Notice: On April 23, 2014, Statalist moved from an email list to a forum, based at statalist.org.

# Re: st: xtmelogit convergence issues and log transforming IVs

 From Nick Cox To statalist@hsphsun2.harvard.edu Subject Re: st: xtmelogit convergence issues and log transforming IVs Date Tue, 24 Jan 2012 21:05:57 +0000

```Cube roots map 0 to 0.

If you want something stronger, log(x + 1) or asinh(x) could do.

Whatever you choose, you lose the interpretation of the coefficients
that fits nicely with logarithms.

Nick

On Tue, Jan 24, 2012 at 8:53 PM, William Hauser <whauseriii@gmail.com> wrote:

> I'm working with a dataset consisting of court cases nested within
> judges nested within circuit.  The model is specified as 2 levels
> (cases<judges) with circuit represented as 19 dummy variables (20
> circuits, 1 omitted as reference).  The outcome is dichotomous so I'm
> using the xtmelogit command.  Stata is version 12, intercooled.
>
> The problem is that the model simply will not converge unless I
> transform two of the predictor variables which are, in their
> untransformed form, highly overdispersed.  These variables represent
> the number of "points" the offender receives for their present offense
> and for their prior record if they have one (more on that shortly).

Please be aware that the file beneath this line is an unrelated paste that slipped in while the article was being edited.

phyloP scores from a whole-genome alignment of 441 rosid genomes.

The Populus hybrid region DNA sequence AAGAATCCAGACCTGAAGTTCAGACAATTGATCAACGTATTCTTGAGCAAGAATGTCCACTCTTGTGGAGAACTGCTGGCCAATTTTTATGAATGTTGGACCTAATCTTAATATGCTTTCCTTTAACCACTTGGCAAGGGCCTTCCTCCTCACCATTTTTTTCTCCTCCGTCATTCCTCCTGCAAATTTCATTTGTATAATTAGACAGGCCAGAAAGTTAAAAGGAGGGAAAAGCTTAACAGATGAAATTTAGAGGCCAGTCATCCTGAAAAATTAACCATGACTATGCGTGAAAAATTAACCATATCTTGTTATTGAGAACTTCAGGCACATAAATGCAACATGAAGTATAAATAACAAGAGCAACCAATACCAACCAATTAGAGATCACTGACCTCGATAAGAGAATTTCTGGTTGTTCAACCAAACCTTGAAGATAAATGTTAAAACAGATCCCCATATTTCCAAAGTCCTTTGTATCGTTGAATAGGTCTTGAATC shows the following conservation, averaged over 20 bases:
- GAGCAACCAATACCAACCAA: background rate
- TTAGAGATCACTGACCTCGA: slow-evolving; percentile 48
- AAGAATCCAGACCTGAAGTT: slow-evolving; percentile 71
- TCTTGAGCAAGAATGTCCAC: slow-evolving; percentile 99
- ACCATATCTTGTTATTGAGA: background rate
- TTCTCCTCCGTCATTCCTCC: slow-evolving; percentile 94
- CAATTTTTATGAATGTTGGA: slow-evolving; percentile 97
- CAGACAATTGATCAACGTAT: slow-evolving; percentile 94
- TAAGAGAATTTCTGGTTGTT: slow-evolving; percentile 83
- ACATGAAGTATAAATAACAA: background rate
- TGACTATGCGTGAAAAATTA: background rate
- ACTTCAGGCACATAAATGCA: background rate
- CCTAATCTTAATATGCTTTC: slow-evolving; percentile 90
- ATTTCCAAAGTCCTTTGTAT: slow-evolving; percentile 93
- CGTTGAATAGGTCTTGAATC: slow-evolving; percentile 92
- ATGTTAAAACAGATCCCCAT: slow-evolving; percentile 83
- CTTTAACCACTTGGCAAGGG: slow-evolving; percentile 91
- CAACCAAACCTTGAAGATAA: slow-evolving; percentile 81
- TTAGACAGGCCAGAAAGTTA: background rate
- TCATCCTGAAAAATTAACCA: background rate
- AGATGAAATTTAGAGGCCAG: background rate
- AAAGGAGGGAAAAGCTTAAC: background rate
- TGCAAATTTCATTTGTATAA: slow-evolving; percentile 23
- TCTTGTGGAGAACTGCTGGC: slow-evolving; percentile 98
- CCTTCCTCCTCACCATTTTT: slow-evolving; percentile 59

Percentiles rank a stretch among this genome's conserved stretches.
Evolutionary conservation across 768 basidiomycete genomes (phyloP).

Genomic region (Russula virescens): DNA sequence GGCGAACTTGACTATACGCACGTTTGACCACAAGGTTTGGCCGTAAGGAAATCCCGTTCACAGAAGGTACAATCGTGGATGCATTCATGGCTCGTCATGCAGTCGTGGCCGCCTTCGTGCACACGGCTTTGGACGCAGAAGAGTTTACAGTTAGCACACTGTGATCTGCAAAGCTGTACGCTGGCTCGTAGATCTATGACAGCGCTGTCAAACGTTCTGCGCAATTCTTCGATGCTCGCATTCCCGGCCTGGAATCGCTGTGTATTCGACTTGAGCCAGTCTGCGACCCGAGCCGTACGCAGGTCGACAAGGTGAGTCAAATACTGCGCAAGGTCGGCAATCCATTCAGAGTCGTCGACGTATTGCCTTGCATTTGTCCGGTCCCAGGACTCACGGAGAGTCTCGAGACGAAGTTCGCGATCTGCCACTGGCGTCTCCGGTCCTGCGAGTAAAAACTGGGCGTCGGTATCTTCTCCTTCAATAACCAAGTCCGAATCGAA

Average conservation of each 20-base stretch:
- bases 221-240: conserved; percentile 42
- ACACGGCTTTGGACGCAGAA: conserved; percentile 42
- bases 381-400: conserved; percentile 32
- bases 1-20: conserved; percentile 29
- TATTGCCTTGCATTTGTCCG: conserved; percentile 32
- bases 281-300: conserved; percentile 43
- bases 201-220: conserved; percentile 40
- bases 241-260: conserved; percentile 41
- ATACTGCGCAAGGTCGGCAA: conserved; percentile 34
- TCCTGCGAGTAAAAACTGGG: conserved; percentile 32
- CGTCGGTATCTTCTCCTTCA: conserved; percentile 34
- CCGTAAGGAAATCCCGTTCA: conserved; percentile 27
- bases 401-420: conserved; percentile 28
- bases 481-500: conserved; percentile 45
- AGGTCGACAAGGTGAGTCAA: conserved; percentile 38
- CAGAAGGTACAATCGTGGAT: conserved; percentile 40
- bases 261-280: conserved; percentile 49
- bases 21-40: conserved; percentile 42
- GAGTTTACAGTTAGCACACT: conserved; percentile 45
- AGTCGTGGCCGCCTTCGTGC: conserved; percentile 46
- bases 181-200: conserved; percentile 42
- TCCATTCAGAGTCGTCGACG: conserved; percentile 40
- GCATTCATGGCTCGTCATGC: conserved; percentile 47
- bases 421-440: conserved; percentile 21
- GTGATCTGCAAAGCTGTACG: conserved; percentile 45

>
> Problem is, I'm not sure how to interpret the resulting odds ratios
> for the log transformed predictor variables (crime seriousness and
> prior record).
>
> Using the natural log, calculated as ln(xvar), I think the coefficient
> represents the change in odds for increasing x by a factor of ~2.7
> (the value of e).  This would seem to be very unintuitive if correct.
> Alternatively, I can use the log to base 1.10 of the x vars,
> calculated as ln(xvar)/ln(1.10), which I think might be interpreted as
> the odds ratio for a 10% change in x but I'm not at all sure.
>
> So, what is the correct/best transformation for this application and
> how do I interpret it?
>
> There is also the vexing issue the log of 0.  For crime seriousness
> there are no zeros since everyone committed a crime.  But for prior
> record there are those with no prior record.  One solution that seems
> to be roundly criticized is the addition of a constant such as .5 or 1
> to all cases before logging.  Another solution is to keep the 0's as 0
> and create a dummy coded as 1 for all cases with that 0 value (i.e.
> those that would've been undefined or ".").  The syntax for the latter
> solution looks like this,
>
> gen log_priors=(ln(prior_record)/ln(1.10)
> (a bunch of missing values result for all those cases where the
> offender has no prior record)
> replace log_priors=0 if prior_record==0
> gen no_priors=0
> replace no_priors=1 if prior_record==0
>
> Anyone know if this is an acceptable solution or if perhaps another
> transformation that is amenable to zeros is in order?
>
> Any insight or guidance would be greatly appreciated.

*
*   For searches and help try:
*   http://www.stata.com/help.cgi?search
*   http://www.stata.com/support/statalist/faq
*   http://www.ats.ucla.edu/stat/stata/
```